The North American International Automobile Show, known as the Detroit Auto Show around here, opens to the public on Monday, January 19. The first Detroit Auto Show was held in 1907. What began as a local show is now international in scope.
The car: the evolution of the beautiful machine by Rod Green
Merrily we roll along [videodisc]: The early days of the automobile by NBC News Productions
Motorcars of the classic era by Michael Furman
American wheels, Chinese roads: the story of General Motors in China by Michael J. Dunne
Wee sing in the car [sound recording] by Pamela Conn Beall and Susan Hagen Nipp
Car tunes [sound recording] by Sugar Beats
Benjamin Franklin's numbers: an unsung mathematical odyssey by Paul C. Pasles
Each year, the Library of Michigan, compiles a list of "exceptional" books that showcase Michigan topics and authors. This year, two titles highlighting the triumphs and tragedies of Detroit's automobile industry have made the list.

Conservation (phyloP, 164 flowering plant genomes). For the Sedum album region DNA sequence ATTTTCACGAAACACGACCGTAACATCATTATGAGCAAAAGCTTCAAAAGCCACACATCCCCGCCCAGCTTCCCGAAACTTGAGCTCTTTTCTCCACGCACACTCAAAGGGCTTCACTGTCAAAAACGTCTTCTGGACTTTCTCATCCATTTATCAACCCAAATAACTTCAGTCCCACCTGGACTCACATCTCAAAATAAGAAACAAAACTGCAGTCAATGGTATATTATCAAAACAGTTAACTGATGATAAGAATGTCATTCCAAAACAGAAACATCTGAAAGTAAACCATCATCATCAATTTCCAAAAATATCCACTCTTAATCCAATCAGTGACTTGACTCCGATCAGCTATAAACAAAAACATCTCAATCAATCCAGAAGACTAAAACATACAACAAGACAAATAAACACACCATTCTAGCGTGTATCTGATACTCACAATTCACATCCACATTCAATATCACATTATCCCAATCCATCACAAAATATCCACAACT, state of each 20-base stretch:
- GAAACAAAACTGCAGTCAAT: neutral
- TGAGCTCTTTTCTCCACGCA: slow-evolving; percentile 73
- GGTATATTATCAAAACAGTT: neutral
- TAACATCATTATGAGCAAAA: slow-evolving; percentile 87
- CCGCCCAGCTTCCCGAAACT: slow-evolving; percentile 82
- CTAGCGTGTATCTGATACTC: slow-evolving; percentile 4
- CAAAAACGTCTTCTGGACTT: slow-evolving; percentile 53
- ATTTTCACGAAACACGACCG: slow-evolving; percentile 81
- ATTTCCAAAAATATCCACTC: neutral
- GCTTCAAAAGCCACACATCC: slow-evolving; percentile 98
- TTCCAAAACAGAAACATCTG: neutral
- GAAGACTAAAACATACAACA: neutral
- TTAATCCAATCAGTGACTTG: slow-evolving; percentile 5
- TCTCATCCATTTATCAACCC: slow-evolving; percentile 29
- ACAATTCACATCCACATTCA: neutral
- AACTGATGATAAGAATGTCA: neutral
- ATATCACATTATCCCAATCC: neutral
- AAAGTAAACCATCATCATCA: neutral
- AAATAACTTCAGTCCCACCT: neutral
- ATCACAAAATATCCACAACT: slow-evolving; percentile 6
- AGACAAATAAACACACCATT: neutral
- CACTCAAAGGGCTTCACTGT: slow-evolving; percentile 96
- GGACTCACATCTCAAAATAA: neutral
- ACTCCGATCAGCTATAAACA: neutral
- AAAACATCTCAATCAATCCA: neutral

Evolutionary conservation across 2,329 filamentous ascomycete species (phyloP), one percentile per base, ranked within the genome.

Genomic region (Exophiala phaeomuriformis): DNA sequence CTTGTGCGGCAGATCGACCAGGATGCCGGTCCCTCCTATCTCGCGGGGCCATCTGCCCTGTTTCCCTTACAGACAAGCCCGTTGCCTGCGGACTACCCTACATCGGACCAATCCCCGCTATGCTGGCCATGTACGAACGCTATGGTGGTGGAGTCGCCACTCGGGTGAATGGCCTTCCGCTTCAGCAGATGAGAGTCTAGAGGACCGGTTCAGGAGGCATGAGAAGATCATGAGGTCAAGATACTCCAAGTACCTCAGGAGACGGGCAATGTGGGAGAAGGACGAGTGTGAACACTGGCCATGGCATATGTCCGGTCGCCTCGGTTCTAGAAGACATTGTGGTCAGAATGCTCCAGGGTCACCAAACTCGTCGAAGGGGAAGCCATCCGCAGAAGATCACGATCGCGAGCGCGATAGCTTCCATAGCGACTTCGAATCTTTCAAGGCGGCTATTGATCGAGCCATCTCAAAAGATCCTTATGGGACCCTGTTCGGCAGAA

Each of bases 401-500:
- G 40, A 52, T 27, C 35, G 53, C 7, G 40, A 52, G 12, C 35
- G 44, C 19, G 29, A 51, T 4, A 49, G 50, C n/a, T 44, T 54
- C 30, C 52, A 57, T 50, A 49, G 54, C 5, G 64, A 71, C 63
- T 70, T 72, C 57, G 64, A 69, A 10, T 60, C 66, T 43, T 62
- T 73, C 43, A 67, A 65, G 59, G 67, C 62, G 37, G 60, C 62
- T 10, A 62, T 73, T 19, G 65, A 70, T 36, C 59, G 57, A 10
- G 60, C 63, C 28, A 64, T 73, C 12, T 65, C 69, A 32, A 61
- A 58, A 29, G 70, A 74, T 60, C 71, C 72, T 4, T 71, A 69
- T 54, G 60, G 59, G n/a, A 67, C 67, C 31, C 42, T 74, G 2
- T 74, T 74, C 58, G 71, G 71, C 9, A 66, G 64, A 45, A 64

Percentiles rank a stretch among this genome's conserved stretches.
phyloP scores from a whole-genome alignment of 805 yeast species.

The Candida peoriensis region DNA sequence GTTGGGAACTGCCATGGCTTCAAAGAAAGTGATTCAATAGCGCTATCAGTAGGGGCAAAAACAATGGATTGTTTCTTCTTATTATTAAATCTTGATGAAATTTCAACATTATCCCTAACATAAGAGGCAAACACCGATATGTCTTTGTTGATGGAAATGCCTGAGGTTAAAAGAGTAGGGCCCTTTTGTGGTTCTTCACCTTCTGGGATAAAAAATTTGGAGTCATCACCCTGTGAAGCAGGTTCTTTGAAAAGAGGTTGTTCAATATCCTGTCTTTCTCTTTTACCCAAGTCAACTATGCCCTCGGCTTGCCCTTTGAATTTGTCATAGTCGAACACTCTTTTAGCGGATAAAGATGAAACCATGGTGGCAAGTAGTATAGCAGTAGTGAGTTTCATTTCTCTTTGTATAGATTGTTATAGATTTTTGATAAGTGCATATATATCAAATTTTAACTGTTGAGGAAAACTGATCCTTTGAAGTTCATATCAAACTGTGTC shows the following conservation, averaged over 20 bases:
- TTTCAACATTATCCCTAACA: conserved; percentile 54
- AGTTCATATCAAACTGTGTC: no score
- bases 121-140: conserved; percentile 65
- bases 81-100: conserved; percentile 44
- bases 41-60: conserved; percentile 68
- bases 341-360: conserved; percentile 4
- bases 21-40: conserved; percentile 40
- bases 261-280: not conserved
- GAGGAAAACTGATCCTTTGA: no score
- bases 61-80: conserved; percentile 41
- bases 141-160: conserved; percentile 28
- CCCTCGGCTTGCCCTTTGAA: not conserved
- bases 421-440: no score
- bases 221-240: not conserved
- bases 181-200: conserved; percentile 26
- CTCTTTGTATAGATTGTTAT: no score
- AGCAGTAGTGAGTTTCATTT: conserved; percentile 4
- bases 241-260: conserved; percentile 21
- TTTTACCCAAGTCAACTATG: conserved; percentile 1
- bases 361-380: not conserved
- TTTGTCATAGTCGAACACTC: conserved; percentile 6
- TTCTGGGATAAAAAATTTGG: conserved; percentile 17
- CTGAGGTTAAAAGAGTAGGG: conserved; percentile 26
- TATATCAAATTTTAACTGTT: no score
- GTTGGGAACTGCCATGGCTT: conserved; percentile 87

Chrysler's turbine car: the rise and fall of Detroit's coolest creation by Steve Lehto — gives a detailed account of Chrysler's foray into the world of cars powered by jet engines.
Photo courtesy of eLibrary.
Photo courtesy of NAIAS
- Michigan Youth Theater
- Holocaust Memorial Center
- The Art Experience
- Detroit Children's Museum
- Huron Lightship
- Carnegie Center, Port Huron Main Museum
- Thomas Edison Depot Museum
- US Coast Guard Cutter Bramble
- Monroe County Historical Museum
- Cranbrook House and Gardens
- Ford Rouge Factory Tour
- Henry Ford Estate, Fairlane
- Paint Creek Center for the Arts
Location: Cobo Center
The NAIAS is one of the premier international auto shows in the world and the public show is where you get to see it all. This year the show features more than 700 vehicles, representing the most innovative designs in the world, with over 30 of those being worldwide introductions. Don't miss it for the world.
America's longest running antique car show fills the grounds of Greenfield Village with the sights, sounds, and smells of hundreds of authentic vehicles from the 1890s through 1932. Enjoy a self-guided tour, attend a presentation, talk to proud car owners, or just sit back and watch the parade of cars go by. Old Car Festival is free to members and free with Greenfield Village admission.